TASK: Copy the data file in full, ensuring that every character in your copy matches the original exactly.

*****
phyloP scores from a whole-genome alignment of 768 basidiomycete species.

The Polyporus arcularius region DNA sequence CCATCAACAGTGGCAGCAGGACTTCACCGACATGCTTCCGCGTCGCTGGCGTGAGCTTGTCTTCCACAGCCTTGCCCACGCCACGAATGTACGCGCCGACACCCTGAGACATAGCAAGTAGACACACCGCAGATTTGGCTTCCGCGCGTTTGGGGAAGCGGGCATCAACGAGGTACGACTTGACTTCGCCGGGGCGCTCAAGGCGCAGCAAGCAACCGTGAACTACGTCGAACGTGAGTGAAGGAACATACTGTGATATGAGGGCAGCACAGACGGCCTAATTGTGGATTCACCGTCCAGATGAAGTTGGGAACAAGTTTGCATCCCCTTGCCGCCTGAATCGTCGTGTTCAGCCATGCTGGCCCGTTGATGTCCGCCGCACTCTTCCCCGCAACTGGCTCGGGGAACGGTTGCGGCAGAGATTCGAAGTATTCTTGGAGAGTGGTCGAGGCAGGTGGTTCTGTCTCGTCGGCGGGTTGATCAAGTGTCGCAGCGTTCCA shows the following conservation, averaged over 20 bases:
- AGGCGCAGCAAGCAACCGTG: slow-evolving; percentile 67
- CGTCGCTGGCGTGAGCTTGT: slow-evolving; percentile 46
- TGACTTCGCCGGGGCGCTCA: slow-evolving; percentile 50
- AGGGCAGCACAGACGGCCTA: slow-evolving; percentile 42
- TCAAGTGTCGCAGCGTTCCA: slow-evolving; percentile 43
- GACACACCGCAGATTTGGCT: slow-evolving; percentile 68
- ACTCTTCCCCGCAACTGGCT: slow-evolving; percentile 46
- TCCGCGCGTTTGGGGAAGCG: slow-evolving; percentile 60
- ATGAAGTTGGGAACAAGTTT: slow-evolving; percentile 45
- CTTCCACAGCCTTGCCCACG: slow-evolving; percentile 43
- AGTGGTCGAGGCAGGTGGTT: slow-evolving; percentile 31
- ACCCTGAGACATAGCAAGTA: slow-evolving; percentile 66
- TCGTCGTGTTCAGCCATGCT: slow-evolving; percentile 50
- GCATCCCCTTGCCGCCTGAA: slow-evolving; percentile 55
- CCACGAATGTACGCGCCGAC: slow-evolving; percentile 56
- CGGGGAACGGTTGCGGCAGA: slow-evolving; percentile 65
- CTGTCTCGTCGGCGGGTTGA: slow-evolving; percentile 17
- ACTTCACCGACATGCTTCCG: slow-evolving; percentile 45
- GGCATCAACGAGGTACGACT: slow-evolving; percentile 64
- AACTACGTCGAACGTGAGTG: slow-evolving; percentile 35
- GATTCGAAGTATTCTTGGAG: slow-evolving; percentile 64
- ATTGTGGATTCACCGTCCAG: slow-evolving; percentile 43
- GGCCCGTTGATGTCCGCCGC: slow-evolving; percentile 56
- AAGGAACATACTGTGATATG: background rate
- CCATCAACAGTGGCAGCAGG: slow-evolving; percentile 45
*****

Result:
phyloP scores from a whole-genome alignment of 768 basidiomycete species.

The Polyporus arcularius region DNA sequence CCATCAACAGTGGCAGCAGGACTTCACCGACATGCTTCCGCGTCGCTGGCGTGAGCTTGTCTTCCACAGCCTTGCCCACGCCACGAATGTACGCGCCGACACCCTGAGACATAGCAAGTAGACACACCGCAGATTTGGCTTCCGCGCGTTTGGGGAAGCGGGCATCAACGAGGTACGACTTGACTTCGCCGGGGCGCTCAAGGCGCAGCAAGCAACCGTGAACTACGTCGAACGTGAGTGAAGGAACATACTGTGATATGAGGGCAGCACAGACGGCCTAATTGTGGATTCACCGTCCAGATGAAGTTGGGAACAAGTTTGCATCCCCTTGCCGCCTGAATCGTCGTGTTCAGCCATGCTGGCCCGTTGATGTCCGCCGCACTCTTCCCCGCAACTGGCTCGGGGAACGGTTGCGGCAGAGATTCGAAGTATTCTTGGAGAGTGGTCGAGGCAGGTGGTTCTGTCTCGTCGGCGGGTTGATCAAGTGTCGCAGCGTTCCA shows the following conservation, averaged over 20 bases:
- AGGCGCAGCAAGCAACCGTG: slow-evolving; percentile 67
- CGTCGCTGGCGTGAGCTTGT: slow-evolving; percentile 46
- TGACTTCGCCGGGGCGCTCA: slow-evolving; percentile 50
- AGGGCAGCACAGACGGCCTA: slow-evolving; percentile 42
- TCAAGTGTCGCAGCGTTCCA: slow-evolving; percentile 43
- GACACACCGCAGATTTGGCT: slow-evolving; percentile 68
- ACTCTTCCCCGCAACTGGCT: slow-evolving; percentile 46
- TCCGCGCGTTTGGGGAAGCG: slow-evolving; percentile 60
- ATGAAGTTGGGAACAAGTTT: slow-evolving; percentile 45
- CTTCCACAGCCTTGCCCACG: slow-evolving; percentile 43
- AGTGGTCGAGGCAGGTGGTT: slow-evolving; percentile 31
- ACCCTGAGACATAGCAAGTA: slow-evolving; percentile 66
- TCGTCGTGTTCAGCCATGCT: slow-evolving; percentile 50
- GCATCCCCTTGCCGCCTGAA: slow-evolving; percentile 55
- CCACGAATGTACGCGCCGAC: slow-evolving; percentile 56
- CGGGGAACGGTTGCGGCAGA: slow-evolving; percentile 65
- CTGTCTCGTCGGCGGGTTGA: slow-evolving; percentile 17
- ACTTCACCGACATGCTTCCG: slow-evolving; percentile 45
- GGCATCAACGAGGTACGACT: slow-evolving; percentile 64
- AACTACGTCGAACGTGAGTG: slow-evolving; percentile 35
- GATTCGAAGTATTCTTGGAG: slow-evolving; percentile 64
- ATTGTGGATTCACCGTCCAG: slow-evolving; percentile 43
- GGCCCGTTGATGTCCGCCGC: slow-evolving; percentile 56
- AAGGAACATACTGTGATATG: background rate
- CCATCAACAGTGGCAGCAGG: slow-evolving; percentile 45